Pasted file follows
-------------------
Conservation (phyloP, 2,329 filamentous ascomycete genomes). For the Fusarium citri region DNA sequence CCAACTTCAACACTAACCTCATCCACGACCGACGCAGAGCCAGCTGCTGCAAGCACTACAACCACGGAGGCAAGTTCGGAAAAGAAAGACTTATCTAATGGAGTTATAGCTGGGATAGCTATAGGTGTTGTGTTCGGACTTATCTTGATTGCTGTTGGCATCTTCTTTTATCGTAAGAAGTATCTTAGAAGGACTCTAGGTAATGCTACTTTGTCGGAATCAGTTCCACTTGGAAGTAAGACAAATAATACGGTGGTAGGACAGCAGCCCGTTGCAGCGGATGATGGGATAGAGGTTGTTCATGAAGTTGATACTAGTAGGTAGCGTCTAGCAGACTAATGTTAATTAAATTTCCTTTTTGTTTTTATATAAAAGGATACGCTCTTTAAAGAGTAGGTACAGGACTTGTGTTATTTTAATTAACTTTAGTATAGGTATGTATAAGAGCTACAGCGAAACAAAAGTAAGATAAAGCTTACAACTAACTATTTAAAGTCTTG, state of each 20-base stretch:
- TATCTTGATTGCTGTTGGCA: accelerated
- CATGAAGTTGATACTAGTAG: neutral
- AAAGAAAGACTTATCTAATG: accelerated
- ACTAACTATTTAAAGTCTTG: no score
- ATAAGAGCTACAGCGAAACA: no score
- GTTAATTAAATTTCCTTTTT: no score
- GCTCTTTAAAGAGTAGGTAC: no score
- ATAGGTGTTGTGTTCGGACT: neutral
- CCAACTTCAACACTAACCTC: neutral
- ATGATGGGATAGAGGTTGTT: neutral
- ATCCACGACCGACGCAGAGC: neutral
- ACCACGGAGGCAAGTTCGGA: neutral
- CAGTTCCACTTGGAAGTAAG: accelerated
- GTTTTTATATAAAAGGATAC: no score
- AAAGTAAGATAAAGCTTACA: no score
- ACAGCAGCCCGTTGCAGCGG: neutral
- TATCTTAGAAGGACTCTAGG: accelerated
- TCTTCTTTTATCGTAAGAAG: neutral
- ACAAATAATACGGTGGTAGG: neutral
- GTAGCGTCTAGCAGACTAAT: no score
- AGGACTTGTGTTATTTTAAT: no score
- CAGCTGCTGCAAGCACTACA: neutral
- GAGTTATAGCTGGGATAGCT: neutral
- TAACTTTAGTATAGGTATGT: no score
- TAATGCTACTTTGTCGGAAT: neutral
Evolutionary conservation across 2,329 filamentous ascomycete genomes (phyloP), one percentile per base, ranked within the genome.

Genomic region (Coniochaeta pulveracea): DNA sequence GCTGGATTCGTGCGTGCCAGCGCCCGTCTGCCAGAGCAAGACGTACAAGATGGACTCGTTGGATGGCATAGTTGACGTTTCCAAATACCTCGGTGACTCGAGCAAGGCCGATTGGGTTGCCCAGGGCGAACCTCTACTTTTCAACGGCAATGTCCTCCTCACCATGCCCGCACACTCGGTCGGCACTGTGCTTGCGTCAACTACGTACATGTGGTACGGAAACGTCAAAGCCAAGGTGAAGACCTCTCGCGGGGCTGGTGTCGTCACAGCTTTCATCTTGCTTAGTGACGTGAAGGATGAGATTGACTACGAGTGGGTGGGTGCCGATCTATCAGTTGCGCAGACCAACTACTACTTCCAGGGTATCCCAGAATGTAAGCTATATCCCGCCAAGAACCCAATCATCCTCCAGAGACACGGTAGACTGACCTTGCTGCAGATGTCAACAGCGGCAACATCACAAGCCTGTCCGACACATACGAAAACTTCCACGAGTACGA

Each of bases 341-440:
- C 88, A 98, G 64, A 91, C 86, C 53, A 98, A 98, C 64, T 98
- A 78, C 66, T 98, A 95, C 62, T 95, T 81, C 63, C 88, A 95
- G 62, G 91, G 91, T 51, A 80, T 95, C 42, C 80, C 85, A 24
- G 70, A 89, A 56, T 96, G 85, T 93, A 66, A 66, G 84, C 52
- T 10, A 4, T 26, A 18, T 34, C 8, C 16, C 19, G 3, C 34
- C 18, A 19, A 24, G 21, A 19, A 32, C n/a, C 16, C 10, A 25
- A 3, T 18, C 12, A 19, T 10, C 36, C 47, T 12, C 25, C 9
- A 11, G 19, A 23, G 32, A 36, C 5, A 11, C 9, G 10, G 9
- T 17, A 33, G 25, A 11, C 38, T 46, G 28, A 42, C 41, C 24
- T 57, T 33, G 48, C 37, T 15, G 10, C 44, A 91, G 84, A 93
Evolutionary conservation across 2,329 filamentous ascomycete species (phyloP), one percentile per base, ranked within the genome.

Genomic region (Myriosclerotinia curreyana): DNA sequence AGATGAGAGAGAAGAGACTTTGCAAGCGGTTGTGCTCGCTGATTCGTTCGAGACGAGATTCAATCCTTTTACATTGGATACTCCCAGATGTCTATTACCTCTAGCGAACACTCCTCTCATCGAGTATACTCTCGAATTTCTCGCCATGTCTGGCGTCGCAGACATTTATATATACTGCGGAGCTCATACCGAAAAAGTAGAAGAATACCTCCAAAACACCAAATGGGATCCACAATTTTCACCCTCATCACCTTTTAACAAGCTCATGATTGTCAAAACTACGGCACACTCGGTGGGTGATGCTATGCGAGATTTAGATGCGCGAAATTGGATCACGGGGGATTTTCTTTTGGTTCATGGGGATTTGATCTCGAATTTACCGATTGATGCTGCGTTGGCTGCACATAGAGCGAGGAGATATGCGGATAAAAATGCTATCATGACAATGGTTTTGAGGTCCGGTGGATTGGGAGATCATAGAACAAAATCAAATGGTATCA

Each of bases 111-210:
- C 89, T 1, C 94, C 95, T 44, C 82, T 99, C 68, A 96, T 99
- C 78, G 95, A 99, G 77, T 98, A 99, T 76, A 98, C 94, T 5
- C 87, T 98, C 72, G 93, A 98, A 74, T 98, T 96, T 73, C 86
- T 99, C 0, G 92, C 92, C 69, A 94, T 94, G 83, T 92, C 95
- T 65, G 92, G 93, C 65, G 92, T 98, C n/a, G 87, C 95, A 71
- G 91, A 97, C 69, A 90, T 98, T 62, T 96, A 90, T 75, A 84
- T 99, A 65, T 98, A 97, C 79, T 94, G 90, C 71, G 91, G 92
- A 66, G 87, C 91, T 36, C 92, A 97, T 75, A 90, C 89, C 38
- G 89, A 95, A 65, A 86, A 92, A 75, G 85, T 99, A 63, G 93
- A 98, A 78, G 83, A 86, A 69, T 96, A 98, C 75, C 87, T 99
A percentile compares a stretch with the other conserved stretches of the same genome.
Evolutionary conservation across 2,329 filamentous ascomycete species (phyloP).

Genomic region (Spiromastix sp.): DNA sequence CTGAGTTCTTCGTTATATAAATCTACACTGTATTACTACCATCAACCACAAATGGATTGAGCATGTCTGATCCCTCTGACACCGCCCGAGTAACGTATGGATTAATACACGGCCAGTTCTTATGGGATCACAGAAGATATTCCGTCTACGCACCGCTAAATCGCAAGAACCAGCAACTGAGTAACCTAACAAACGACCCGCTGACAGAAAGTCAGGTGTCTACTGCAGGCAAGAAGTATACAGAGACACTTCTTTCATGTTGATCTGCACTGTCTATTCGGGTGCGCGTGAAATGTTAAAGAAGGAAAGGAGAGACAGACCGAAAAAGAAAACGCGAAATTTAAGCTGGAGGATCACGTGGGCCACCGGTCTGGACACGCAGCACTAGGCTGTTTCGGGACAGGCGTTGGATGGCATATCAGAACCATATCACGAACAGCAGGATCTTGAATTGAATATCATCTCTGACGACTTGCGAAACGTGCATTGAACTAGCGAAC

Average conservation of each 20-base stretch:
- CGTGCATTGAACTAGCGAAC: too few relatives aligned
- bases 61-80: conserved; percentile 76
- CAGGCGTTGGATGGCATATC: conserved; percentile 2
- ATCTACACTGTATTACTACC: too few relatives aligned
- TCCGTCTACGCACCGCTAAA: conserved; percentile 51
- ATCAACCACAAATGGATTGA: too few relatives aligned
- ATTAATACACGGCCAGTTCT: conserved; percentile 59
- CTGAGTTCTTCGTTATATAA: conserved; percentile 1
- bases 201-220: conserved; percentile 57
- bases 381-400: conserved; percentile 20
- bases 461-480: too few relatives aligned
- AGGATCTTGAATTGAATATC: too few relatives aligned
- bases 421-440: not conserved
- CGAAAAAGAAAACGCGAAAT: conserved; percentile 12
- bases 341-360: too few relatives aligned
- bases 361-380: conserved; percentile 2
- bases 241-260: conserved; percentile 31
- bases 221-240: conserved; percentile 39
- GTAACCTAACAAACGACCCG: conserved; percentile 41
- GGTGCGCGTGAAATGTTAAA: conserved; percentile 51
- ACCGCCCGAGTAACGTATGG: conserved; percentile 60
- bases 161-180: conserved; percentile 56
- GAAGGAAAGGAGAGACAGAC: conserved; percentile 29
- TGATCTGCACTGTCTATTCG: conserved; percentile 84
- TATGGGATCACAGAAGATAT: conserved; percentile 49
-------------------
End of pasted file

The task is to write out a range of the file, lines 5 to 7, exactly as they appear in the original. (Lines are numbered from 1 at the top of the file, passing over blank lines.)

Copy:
- ACTAACTATTTAAAGTCTTG: no score
- ATAAGAGCTACAGCGAAACA: no score
- GTTAATTAAATTTCCTTTTT: no score